David Kirkpatrick, the Cairo bureau chief for the New York Times, joins me from Egypt at the start of today’s program. The transcript will be posted here.
HH: I begin this hour with David Kirkpatrick, who is the New York Times’ Cairo Bureau Chief. He joins us from Egypt tonight. David, welcome, thank you for joining us, what is the situation in Egypt tonight?
DK: It’s ugly. It is really ugly. Tonight, we have seen for the first time since the beginning of the revolution, and I think perhaps for the first time since the revolution that brought Nasser to power in the early 1950s, open factional fighting, political factions fighting in the streets of the capitol around the presidential palace. Islamists armed with clubs and rocks and their fists, Molotov cocktails battling secular protestors similarly armed. I’ve never seen anything like it. I just emerged from the fighting right now, and I’m frankly sort of awestruck and depressed.
HH: Did you see anyone being seriously injured in the course of those conflicts, David Kirkpatrick? Or is it sort of the faux violence that we associate with some Western protests?
DK: No, no. I saw many people wounded, some with birdshot, some with rocks to the head, a steady stream of ambulances leaving. The Ministry of Health says more than 211 have been injured. Each side, the secular protest leaders and the Islamists say that one of theirs has been killed, but the Health Ministry hasn’t confirmed that, yet. So that’s speculative. And I’m almost, it would almost be irresponsible to report it, except that everyone here believes it. And so it’s become, this notion of martyrdom on either side, has become a part of the fight now.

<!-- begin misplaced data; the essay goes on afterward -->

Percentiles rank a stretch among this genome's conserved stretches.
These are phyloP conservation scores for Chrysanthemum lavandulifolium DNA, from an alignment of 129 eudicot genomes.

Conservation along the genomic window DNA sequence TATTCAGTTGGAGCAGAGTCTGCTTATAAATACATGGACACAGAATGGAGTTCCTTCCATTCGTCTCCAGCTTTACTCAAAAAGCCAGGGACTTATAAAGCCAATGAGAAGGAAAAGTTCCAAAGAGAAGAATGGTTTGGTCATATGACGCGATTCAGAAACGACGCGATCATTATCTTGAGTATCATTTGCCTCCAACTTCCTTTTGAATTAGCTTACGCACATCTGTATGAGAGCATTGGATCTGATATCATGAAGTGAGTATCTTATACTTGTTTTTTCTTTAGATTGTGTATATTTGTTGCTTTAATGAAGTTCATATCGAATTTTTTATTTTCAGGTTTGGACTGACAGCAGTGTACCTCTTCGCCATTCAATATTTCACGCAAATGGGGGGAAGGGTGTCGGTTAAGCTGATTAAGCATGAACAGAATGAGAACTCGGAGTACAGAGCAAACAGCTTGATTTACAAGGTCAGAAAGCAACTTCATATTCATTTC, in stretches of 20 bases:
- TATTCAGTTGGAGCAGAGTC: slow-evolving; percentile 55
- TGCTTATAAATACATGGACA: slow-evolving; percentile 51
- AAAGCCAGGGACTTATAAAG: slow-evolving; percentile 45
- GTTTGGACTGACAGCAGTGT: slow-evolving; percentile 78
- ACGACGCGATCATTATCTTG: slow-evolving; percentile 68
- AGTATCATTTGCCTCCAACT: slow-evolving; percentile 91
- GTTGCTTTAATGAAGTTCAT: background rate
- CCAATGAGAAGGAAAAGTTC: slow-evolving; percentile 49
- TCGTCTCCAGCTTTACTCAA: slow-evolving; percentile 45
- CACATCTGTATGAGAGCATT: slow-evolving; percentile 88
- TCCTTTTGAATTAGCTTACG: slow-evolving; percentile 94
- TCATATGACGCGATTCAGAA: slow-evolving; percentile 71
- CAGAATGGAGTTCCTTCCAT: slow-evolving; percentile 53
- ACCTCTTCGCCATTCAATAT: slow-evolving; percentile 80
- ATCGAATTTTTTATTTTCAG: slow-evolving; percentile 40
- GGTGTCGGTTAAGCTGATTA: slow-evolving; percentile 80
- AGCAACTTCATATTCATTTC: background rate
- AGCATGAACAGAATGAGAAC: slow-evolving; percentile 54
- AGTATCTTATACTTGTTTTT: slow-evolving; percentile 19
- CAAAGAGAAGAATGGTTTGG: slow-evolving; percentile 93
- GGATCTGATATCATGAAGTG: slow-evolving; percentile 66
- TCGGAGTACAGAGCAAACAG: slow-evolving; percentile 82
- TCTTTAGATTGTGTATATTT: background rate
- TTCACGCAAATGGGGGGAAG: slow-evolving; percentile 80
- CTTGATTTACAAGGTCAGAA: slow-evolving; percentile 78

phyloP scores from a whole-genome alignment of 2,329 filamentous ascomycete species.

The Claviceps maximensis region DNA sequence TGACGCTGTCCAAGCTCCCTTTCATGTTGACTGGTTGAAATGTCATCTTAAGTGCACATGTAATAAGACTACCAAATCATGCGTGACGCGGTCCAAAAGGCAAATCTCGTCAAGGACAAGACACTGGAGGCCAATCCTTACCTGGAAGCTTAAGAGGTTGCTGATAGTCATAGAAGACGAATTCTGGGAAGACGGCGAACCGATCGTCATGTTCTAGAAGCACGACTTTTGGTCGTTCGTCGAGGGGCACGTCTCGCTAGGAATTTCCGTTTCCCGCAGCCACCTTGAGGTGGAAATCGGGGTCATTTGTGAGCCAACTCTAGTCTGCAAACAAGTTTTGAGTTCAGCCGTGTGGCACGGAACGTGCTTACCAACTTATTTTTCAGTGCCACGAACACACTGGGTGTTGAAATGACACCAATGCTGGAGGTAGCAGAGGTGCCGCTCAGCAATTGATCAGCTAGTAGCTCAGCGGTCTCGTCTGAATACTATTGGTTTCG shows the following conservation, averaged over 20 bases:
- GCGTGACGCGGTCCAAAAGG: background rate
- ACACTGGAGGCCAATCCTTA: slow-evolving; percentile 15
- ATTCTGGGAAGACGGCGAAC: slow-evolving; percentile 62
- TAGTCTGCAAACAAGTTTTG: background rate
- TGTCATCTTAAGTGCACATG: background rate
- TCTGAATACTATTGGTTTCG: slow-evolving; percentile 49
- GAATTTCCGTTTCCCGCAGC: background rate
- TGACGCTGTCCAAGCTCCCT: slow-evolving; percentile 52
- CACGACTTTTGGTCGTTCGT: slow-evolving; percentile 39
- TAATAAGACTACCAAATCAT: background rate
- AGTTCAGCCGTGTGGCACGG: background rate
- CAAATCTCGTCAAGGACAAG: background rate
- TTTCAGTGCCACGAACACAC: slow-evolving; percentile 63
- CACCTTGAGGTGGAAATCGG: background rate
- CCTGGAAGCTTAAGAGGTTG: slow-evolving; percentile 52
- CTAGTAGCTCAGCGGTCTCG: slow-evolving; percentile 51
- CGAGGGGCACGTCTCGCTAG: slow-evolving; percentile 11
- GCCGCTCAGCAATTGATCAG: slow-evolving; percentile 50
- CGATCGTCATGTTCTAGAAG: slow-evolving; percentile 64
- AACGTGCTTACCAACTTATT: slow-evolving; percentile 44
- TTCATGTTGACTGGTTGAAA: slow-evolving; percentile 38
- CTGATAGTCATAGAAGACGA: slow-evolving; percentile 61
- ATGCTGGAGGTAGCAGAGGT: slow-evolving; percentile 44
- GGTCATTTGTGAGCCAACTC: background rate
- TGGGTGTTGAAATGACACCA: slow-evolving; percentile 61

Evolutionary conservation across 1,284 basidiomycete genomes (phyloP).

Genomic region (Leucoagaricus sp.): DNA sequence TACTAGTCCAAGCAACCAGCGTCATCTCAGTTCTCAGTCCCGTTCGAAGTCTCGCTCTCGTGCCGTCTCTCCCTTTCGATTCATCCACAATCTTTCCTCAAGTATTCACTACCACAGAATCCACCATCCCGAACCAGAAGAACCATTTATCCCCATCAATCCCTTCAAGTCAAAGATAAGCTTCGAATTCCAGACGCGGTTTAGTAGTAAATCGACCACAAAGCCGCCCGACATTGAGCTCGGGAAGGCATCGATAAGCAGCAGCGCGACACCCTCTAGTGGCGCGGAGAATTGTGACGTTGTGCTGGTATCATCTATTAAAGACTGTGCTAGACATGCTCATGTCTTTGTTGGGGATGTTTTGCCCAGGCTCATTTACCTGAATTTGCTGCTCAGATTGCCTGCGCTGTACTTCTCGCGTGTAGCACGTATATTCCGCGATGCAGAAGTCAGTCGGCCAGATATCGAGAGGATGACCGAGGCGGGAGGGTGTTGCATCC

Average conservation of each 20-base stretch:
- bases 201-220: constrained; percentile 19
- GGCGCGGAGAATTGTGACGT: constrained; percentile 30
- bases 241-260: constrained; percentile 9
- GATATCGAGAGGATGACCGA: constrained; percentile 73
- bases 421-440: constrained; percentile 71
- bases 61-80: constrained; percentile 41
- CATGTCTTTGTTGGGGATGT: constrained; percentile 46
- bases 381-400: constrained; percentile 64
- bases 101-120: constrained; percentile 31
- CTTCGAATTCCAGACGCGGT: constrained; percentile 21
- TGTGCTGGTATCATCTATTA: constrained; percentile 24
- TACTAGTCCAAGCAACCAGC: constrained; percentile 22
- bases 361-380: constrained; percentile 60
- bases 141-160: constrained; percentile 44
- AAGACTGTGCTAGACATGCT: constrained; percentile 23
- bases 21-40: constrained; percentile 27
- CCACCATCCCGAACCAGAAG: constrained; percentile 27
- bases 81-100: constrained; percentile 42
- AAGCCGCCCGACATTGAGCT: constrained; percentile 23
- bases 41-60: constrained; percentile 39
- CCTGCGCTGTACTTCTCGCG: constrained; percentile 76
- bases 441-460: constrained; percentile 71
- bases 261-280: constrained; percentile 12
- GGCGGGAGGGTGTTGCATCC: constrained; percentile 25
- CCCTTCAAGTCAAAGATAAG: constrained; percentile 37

HH: Earlier today, I read Elbaradei had announced that this was the end of any possible legitimacy for the Morsi government as violence had been taken up by the Islamists. Is that a widely shared point of view? Or is that simple Elbaradei?
DK: That view is widely shared among the secular protestors here. You know, this is a very complicated situation politically, and an instance where each side has got a valid point. You know the old joke just because I’m paranoid doesn’t mean they’re not after me? You know, the Brotherhood has bought into some scary conspiracy theories, that the secular political forces are, would rather sacrifice democracy than to see them win, will obstruct the new constitution at all cost, and that elements of the old government, including the still-operating Mubarak-appointed courts, are out to get them. And they’re not wrong, to be honest. I mean, there are so-called liberals here who would rather sacrifice democracy than to see the Islamists win, and there are Mubarak loyalists on the courts that are determined to sabotage the political process. At the same time, the Islamists in the face of this have used these conspiracy theories to justify basically trying to strong arm through a very flawed constitution. And so the other side says you know, wait a second, you’re just telling us that might makes right, that because you at the moment control the state, because you’re more popular, more politically powerful, you could just muscle this thing through. You’re going to suspend democracy for the moment in order to establish, you say, democracy in the long term. Now obviously, that is problematic to any of your Western listeners. You know, we sort of, we know how that ends.